In one embodiment, only queued instruction prefetch requests are killed by the control circuit 38 when the bus interface receives an instruction fetch request from the instruction retrieval circuit 38. In this embodiment, queued instruction fetch requests are still satisfied.

In another embodiment, all queued memory access requests (both instruction fetch and prefetch requests) are killed. Killing of queued instruction fetch requests reduces excessive instruction retrieval even further than killing only instruction prefetch requests.

FIG. 5 illustrates, by way of example, a benefit of reducing excessive instruction retrieval by the processor 10. Suppose that the instruction retrieval circuit 38 initially sends the bus interface 34 an instruction fetch request and three instruction prefetch requests for sets of instructions 70 1, 70 2, 70 3, and 70 4 (collectively sets 70) of a main stream of code. Set 70 1, includes multiple conditional branch instructions (e.g., BRANCH A, BRANCH B, BRANCH C, and BRANCH D). Further suppose that the bus interface 34 has retrieved set 70 1, from the memory 28 and sent set 70 1, to subsequent stages of the processor 10 for further processing, but has not had an opportunity to initiate retrieval of sets 70 2, 70 3, and 70 4.

When BRANCH A executes in the instruction execution stage 22, the processor 10 determines that execution should proceed down a code stream (e.g., STREAM A) that is different than the main stream. As a result, the instruction retrieval circuit 36 (signaled by execution related circuitry within the processor 10) sends to the bus interface 34 a new instruction fetch request for a new set of instructions 72 1, and three new instruction prefetch requests for new sets of instructions 72 2, 72 3, and 72 4. The bus interface 34 responds by invalidating the requests for sets 70 2, 70 3, and 70 4, which have not initiated, and queuing the new requests for sets 72 1, 72 2, 72 3, and 72 4 (see step 56 of FIG. 4). The invalidation of memory access requests for sets 70 2, 70 3, and 70 4 avoids excessive and unnecessary instruction retrieval that would otherwise have wasted processor resources.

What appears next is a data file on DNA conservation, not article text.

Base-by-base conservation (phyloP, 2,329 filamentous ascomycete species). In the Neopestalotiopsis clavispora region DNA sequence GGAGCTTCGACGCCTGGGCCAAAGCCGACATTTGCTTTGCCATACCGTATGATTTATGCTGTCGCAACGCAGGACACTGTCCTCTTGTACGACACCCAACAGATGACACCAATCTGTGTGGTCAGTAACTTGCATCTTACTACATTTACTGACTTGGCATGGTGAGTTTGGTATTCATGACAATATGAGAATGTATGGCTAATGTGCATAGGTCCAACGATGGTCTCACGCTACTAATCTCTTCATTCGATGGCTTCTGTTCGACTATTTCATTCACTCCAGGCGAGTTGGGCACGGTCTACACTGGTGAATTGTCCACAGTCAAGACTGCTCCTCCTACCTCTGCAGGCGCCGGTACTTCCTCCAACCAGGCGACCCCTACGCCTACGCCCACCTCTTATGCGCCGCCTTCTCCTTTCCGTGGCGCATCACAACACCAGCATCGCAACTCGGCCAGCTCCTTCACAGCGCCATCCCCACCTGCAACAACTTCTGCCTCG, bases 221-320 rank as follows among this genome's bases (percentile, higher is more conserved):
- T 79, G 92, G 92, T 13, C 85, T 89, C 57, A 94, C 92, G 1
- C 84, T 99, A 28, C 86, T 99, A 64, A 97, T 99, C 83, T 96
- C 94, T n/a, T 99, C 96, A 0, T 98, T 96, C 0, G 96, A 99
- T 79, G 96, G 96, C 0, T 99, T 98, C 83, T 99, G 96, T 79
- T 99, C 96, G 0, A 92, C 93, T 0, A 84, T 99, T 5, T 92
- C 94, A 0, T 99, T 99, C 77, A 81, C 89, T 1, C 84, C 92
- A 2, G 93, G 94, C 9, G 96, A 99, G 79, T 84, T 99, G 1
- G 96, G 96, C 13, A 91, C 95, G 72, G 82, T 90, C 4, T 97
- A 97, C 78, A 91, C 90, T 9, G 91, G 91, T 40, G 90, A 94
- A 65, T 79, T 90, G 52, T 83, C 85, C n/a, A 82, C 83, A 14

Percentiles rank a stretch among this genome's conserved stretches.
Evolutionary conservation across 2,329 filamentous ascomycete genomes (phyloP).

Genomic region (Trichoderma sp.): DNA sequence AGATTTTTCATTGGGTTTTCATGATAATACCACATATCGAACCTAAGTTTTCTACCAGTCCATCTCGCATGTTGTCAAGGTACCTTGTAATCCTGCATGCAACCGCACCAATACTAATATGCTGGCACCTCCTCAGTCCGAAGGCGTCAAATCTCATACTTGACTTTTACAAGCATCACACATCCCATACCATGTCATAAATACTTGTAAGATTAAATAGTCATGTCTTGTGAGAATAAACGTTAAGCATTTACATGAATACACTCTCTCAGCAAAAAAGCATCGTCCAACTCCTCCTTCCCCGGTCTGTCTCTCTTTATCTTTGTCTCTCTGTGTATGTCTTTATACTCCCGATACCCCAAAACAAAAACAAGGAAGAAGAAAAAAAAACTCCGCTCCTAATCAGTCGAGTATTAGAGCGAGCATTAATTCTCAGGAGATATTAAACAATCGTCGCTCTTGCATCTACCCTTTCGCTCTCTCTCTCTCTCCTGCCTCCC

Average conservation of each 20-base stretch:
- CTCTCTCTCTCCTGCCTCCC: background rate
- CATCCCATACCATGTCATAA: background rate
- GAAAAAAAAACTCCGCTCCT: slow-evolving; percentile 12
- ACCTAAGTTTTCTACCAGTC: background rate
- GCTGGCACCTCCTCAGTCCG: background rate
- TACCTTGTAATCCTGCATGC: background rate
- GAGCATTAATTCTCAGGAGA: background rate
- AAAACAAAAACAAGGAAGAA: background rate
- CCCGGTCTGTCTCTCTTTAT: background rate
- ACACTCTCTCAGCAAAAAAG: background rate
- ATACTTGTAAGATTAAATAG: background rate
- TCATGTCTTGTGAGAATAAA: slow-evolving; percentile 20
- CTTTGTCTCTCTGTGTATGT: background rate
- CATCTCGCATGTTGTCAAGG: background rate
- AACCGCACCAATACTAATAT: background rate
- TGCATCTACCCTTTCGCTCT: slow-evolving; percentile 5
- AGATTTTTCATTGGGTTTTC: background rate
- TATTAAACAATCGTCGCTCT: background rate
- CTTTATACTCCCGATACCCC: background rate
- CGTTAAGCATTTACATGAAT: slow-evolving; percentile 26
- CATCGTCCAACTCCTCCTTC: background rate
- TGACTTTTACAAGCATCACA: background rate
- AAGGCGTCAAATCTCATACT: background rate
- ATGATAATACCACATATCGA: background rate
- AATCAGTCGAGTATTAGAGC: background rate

Suppose that the instruction set 72 1, includes a RETURN instruction that causes instruction execution to return to the main stream of code. Further suppose that the processor 10 determines that execution should proceed down STREAM B. As a result, the instruction retrieval circuit 36 sends to the bus interface 34 a new instruction fetch request for a new set of instructions 74 1, and three new instruction prefetch requests for new sets of instructions 74 2, 74 3 and 74 4. The bus interface 34 responds by invalidating the requests for sets 72 2, 72 3, and 72 4, which have not initiated, and queuing the new requests for sets 74 1, 74 2, 74 3, and 74 4. Again, the invalidation of uninitiated memory access operations (e.g., to retrieve sets 72 2, 72 3 and 72 4) avoids excessive and unnecessary instruction retrieval that would otherwise have wasted processor resources.